Everything’s wrong and nothing is right

Sometimes as GAA coaches we may not be as sure about things as we'd like to be so we just shout for the sake of it...

It’s not Marty Robbins’ fault but GAA punditry’s got me singin’ the blues.

If you pick up any decent coaching book, somewhere in it you should find the concept of  how important it is for coaches to catch the players ‘doing something right’.

It’s so easy to yell at players about what they’re doing wrong; ‘Stop fouling him!’, ‘Will you mark up!’, ‘What are you standing up for?!’ ‘Stop kicking it’, ‘Move will you!’ etc. etc. etc.

A guy I do some coaching work with always asks “When they hear you, what do they hear most?”. For a lot of players it’s a negative, a criticism and frequently a command  to STOP!

Specific feedback on exact actions to take with a focus on the how and why is of a lot greater benefit to a player, but that can be in short supply.

We frequently don’t want to admit it but sometimes as coaches we may not be that sure. So we just shout for the sake of it! We have all experienced that type of coaching at some stage in our sporting careers.

It got me to thinking is there a bit of this in the sphere of football punditry and general commentary? Are we too ready to just roar and criticise?

The moon and stars no longer shine

It’s true that we’re in search of a really top championship game so far this year, one that really gets you standing up, but we do appear very determined to play down any positives of football.

Unfortunately, what dominates the headlines has been defensive swarms, black cards, marks, defensive strategies (although strategy is overselling it), linesmen and drugs.

Nowhere in there is there a mention of the parts of the game that really gets us going like brilliant skills and great plays?

How about catching them doing something right?

My view is in football we may be in danger of being sucked into a negative commentary spiral being determined to state the worst all the time.

Appetite for destruction

Source: Inpho/James Crombie

I often wonder do we nearly need and want the games to be bad, just so we can fall into the ‘I told you so’ trap. There’s something almost self-fulfilling about it all.

Does commentary reflect times past more than events that are happening right now?

Take the catch-and-kick debate which gets rolled out frequently. How much high fielding has there actually been recently? What’s the percentage decrease over the last 20 years?

Does anyone have that information? I’d love to see how many kick-passes were made back in the day versus how many in 2017.

I’m not convinced there would be the huge difference that it’s made out to be.

I remember some analysis (I accept not it’s not a quantitative survey)  of the 1977 Kerry v Dublin game and the 2013 Kerry v Dublin matches, considered to be some of the greatest games ever.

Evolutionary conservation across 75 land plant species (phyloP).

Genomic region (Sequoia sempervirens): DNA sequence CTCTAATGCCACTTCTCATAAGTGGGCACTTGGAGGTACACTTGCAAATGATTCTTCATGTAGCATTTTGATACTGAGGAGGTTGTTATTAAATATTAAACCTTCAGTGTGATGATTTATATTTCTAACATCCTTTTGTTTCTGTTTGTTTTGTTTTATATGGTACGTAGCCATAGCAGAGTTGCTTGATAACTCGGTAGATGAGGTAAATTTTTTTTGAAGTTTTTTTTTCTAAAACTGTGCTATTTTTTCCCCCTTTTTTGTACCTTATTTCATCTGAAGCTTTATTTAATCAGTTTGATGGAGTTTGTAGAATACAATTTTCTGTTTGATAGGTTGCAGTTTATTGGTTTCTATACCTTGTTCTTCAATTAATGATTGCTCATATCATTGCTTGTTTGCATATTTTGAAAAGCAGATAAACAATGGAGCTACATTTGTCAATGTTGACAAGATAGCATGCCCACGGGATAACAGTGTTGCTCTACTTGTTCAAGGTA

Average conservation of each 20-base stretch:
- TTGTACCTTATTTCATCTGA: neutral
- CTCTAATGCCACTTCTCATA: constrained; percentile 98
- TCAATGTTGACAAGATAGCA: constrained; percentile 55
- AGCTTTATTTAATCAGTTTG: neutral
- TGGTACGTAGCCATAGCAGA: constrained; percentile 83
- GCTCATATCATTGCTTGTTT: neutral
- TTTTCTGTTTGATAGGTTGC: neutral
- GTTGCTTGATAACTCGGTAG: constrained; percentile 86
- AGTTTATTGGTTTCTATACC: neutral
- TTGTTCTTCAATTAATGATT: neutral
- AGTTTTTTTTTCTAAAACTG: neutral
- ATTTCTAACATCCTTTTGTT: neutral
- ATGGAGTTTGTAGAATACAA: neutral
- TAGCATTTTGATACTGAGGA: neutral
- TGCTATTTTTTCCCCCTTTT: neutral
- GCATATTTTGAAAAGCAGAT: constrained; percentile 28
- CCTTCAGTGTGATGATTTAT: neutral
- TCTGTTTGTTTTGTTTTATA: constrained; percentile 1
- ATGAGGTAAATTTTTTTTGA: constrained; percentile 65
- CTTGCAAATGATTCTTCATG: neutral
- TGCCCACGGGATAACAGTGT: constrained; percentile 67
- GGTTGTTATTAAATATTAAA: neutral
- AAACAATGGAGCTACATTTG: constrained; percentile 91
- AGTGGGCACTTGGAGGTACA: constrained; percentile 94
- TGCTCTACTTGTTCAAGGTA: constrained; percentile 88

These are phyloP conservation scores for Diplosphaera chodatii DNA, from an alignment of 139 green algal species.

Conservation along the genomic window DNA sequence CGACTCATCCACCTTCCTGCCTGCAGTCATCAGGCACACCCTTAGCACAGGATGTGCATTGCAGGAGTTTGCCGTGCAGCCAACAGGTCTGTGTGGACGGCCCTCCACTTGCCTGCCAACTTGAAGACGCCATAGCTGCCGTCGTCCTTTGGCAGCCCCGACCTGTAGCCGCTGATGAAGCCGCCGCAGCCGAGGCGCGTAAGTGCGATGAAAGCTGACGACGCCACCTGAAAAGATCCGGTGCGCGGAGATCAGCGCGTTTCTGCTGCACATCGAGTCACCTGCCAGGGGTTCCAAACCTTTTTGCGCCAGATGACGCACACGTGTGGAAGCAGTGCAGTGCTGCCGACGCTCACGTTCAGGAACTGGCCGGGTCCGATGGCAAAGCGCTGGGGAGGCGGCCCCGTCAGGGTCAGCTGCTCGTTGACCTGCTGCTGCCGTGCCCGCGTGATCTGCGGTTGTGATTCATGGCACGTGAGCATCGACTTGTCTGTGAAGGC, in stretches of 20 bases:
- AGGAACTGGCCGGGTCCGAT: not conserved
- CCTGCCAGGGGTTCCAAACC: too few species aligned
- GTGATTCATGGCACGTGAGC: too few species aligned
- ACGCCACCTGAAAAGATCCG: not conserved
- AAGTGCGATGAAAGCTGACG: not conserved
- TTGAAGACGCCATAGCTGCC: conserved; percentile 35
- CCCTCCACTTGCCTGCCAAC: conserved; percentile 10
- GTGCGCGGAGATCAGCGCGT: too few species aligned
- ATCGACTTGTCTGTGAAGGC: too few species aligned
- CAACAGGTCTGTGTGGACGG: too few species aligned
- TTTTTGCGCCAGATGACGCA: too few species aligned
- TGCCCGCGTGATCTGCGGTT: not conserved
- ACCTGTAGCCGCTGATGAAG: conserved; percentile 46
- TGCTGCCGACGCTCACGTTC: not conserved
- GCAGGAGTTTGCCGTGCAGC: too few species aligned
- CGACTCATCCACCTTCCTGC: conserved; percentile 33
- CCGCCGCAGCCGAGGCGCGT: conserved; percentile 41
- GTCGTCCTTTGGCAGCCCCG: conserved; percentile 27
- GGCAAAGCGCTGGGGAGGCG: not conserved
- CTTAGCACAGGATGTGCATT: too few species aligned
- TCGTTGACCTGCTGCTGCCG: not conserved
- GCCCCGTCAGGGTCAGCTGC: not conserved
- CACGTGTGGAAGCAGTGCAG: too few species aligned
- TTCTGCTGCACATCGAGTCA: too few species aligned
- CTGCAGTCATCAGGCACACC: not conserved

The completed kick-passes in each game were very similar. There were about three times more attempted kick-passes in the ‘77 game. But these were turned over to the opposition.

The incomplete kick-passes were replaced with successful hand-passes in the 2013 game. An improvement?

Would the paying public go to games with that amount of kick-passing that goes astray? You can almost hear the groans from the crowd.

I would think a player that kicks the ball away to an opponent a couple of times would be in the dock before he knows it.

Sweepers and double sweepers!

But back to my point, the skills of the game of football are brilliant. In my opinion they’ve never been as high.

Even in the poor games there are moments of high skill but they don’t get a mention. Better to dissect how poor the state of football is (sweepers/double sweepers/hand passing/14 men behind the ball, etc.). Let’s not discuss the good stuff for fear we’d get a notion about parts of our game being okay or dare I say it… pretty good to watch.

Why not highlight the great skill, movements, methods too?

The skills of the game are being executed at a higher level by more players under greater pressure because of the numbers and the sheer pace of game. You can’t say this is reflected anywhere in the general media analysis. 

Hope

Source: Inpho/Donall Farmer

In this year’s National League final Brian Fenton and David Moran both dummy soloed under significant pressure with their non-dominant foot. To many people that may not be earth shattering but to me midfielders like Fenton and Moran and many more demonstrate amazing skills. While there have been brilliant midfielders in the past, I struggle to pick out many with that skill set.

I’m not saying one era is better than the other. Or that all games are brilliant and the game is in a brilliant place. Not at all. I’m questioning whether we’ve become too caught up in the negative aspects to the point where we may not be able to see any good in the game.

A challenge: How about we try and catch them doing something good and comment on that too? Now there’s a refreshing thought!

This article was brought to you in association with Bord Gáis Energy, proud sponsor of the GAA Hurling All-Ireland Senior Championship – keep up to date and follow #HurlingToTheCore